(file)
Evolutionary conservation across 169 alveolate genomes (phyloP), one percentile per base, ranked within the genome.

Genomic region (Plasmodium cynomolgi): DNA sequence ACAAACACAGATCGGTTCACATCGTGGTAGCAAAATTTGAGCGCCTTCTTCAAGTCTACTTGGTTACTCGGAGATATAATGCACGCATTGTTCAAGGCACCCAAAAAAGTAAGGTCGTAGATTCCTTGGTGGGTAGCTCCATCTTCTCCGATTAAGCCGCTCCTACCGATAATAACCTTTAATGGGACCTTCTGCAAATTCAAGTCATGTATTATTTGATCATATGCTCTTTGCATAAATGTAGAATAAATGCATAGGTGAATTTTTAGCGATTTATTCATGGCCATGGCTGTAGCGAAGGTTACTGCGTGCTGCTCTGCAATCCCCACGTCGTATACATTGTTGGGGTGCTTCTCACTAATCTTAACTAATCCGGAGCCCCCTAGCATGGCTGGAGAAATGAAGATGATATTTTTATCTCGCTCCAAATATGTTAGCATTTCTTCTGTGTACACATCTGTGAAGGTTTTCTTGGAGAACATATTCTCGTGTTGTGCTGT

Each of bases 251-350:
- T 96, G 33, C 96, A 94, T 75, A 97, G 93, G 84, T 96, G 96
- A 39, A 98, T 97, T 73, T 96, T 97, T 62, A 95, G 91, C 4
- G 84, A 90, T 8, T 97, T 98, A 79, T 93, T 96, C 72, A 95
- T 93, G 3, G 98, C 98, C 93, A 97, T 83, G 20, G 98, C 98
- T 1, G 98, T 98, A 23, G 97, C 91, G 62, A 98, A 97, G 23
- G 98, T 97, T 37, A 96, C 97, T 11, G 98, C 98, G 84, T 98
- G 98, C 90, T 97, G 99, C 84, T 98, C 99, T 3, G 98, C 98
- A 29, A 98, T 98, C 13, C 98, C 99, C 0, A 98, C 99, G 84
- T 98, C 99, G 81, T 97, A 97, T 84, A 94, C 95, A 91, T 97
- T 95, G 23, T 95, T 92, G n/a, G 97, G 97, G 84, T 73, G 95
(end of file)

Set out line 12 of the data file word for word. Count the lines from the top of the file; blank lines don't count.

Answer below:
- T 98, C 99, G 81, T 97, A 97, T 84, A 94, C 95, A 91, T 97